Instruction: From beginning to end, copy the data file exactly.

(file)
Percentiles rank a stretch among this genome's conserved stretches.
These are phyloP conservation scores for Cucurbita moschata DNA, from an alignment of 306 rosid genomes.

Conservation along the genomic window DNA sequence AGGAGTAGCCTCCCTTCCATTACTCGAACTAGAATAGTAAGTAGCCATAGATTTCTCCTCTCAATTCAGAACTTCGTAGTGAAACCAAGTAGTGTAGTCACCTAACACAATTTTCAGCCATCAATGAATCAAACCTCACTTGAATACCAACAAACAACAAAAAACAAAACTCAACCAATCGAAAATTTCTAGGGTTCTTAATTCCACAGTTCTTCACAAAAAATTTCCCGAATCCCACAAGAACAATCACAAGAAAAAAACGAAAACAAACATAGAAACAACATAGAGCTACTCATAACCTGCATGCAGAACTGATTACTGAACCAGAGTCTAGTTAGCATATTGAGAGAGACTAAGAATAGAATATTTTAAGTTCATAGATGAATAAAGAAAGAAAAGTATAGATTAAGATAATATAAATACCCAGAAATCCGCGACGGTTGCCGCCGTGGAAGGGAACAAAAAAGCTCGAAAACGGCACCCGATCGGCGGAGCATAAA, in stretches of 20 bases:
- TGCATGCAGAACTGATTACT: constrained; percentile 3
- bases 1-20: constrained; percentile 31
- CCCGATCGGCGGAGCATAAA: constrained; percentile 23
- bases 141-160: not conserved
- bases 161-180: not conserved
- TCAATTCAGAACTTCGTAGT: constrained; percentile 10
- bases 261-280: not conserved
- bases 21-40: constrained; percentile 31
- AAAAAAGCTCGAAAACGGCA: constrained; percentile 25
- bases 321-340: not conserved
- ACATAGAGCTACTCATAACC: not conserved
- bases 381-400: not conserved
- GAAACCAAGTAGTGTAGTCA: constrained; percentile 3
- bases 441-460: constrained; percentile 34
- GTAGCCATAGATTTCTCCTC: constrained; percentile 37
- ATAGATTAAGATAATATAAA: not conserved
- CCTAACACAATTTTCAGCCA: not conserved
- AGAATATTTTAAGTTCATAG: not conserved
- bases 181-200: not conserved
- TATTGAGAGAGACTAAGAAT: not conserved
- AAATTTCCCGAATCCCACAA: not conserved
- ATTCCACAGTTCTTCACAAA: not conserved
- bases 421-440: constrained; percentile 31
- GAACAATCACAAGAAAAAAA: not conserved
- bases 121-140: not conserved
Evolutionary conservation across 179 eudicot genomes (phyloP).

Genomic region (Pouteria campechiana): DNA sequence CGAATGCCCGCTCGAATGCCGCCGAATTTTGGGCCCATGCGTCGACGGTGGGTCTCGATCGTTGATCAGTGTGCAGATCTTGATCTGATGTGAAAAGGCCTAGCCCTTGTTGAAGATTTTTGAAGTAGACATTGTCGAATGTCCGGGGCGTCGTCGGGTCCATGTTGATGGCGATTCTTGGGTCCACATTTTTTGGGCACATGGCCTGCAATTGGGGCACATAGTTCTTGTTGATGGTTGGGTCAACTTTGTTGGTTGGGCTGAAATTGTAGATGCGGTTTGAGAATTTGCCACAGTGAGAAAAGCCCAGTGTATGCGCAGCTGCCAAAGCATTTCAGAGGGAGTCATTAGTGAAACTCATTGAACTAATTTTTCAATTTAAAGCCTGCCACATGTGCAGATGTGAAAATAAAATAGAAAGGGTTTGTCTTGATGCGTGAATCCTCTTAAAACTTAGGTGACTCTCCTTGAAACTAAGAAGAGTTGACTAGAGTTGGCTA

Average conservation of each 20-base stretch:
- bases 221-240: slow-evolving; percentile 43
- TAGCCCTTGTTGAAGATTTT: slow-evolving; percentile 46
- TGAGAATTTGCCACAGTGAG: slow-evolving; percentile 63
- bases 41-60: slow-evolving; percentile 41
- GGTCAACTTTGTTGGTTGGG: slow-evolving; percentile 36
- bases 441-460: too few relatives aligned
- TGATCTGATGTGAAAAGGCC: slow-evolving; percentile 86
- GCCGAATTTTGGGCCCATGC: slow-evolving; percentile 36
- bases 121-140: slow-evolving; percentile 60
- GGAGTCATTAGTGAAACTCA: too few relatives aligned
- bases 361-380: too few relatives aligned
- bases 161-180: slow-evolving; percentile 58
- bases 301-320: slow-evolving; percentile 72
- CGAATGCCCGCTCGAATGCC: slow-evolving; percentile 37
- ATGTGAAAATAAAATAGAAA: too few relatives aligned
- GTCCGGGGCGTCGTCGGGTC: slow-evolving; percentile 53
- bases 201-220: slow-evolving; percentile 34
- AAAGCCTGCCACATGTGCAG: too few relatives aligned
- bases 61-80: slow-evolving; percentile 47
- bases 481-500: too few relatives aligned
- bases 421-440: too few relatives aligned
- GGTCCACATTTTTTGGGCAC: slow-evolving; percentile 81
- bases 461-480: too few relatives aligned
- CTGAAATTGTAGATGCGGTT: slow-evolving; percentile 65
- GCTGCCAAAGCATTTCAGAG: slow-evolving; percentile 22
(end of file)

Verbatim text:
Percentiles rank a stretch among this genome's conserved stretches.
These are phyloP conservation scores for Cucurbita moschata DNA, from an alignment of 306 rosid genomes.

Conservation along the genomic window DNA sequence AGGAGTAGCCTCCCTTCCATTACTCGAACTAGAATAGTAAGTAGCCATAGATTTCTCCTCTCAATTCAGAACTTCGTAGTGAAACCAAGTAGTGTAGTCACCTAACACAATTTTCAGCCATCAATGAATCAAACCTCACTTGAATACCAACAAACAACAAAAAACAAAACTCAACCAATCGAAAATTTCTAGGGTTCTTAATTCCACAGTTCTTCACAAAAAATTTCCCGAATCCCACAAGAACAATCACAAGAAAAAAACGAAAACAAACATAGAAACAACATAGAGCTACTCATAACCTGCATGCAGAACTGATTACTGAACCAGAGTCTAGTTAGCATATTGAGAGAGACTAAGAATAGAATATTTTAAGTTCATAGATGAATAAAGAAAGAAAAGTATAGATTAAGATAATATAAATACCCAGAAATCCGCGACGGTTGCCGCCGTGGAAGGGAACAAAAAAGCTCGAAAACGGCACCCGATCGGCGGAGCATAAA, in stretches of 20 bases:
- TGCATGCAGAACTGATTACT: constrained; percentile 3
- bases 1-20: constrained; percentile 31
- CCCGATCGGCGGAGCATAAA: constrained; percentile 23
- bases 141-160: not conserved
- bases 161-180: not conserved
- TCAATTCAGAACTTCGTAGT: constrained; percentile 10
- bases 261-280: not conserved
- bases 21-40: constrained; percentile 31
- AAAAAAGCTCGAAAACGGCA: constrained; percentile 25
- bases 321-340: not conserved
- ACATAGAGCTACTCATAACC: not conserved
- bases 381-400: not conserved
- GAAACCAAGTAGTGTAGTCA: constrained; percentile 3
- bases 441-460: constrained; percentile 34
- GTAGCCATAGATTTCTCCTC: constrained; percentile 37
- ATAGATTAAGATAATATAAA: not conserved
- CCTAACACAATTTTCAGCCA: not conserved
- AGAATATTTTAAGTTCATAG: not conserved
- bases 181-200: not conserved
- TATTGAGAGAGACTAAGAAT: not conserved
- AAATTTCCCGAATCCCACAA: not conserved
- ATTCCACAGTTCTTCACAAA: not conserved
- bases 421-440: constrained; percentile 31
- GAACAATCACAAGAAAAAAA: not conserved
- bases 121-140: not conserved
Evolutionary conservation across 179 eudicot genomes (phyloP).

Genomic region (Pouteria campechiana): DNA sequence CGAATGCCCGCTCGAATGCCGCCGAATTTTGGGCCCATGCGTCGACGGTGGGTCTCGATCGTTGATCAGTGTGCAGATCTTGATCTGATGTGAAAAGGCCTAGCCCTTGTTGAAGATTTTTGAAGTAGACATTGTCGAATGTCCGGGGCGTCGTCGGGTCCATGTTGATGGCGATTCTTGGGTCCACATTTTTTGGGCACATGGCCTGCAATTGGGGCACATAGTTCTTGTTGATGGTTGGGTCAACTTTGTTGGTTGGGCTGAAATTGTAGATGCGGTTTGAGAATTTGCCACAGTGAGAAAAGCCCAGTGTATGCGCAGCTGCCAAAGCATTTCAGAGGGAGTCATTAGTGAAACTCATTGAACTAATTTTTCAATTTAAAGCCTGCCACATGTGCAGATGTGAAAATAAAATAGAAAGGGTTTGTCTTGATGCGTGAATCCTCTTAAAACTTAGGTGACTCTCCTTGAAACTAAGAAGAGTTGACTAGAGTTGGCTA

Average conservation of each 20-base stretch:
- bases 221-240: slow-evolving; percentile 43
- TAGCCCTTGTTGAAGATTTT: slow-evolving; percentile 46
- TGAGAATTTGCCACAGTGAG: slow-evolving; percentile 63
- bases 41-60: slow-evolving; percentile 41
- GGTCAACTTTGTTGGTTGGG: slow-evolving; percentile 36
- bases 441-460: too few relatives aligned
- TGATCTGATGTGAAAAGGCC: slow-evolving; percentile 86
- GCCGAATTTTGGGCCCATGC: slow-evolving; percentile 36
- bases 121-140: slow-evolving; percentile 60
- GGAGTCATTAGTGAAACTCA: too few relatives aligned
- bases 361-380: too few relatives aligned
- bases 161-180: slow-evolving; percentile 58
- bases 301-320: slow-evolving; percentile 72
- CGAATGCCCGCTCGAATGCC: slow-evolving; percentile 37
- ATGTGAAAATAAAATAGAAA: too few relatives aligned
- GTCCGGGGCGTCGTCGGGTC: slow-evolving; percentile 53
- bases 201-220: slow-evolving; percentile 34
- AAAGCCTGCCACATGTGCAG: too few relatives aligned
- bases 61-80: slow-evolving; percentile 47
- bases 481-500: too few relatives aligned
- bases 421-440: too few relatives aligned
- GGTCCACATTTTTTGGGCAC: slow-evolving; percentile 81
- bases 461-480: too few relatives aligned
- CTGAAATTGTAGATGCGGTT: slow-evolving; percentile 65
- GCTGCCAAAGCATTTCAGAG: slow-evolving; percentile 22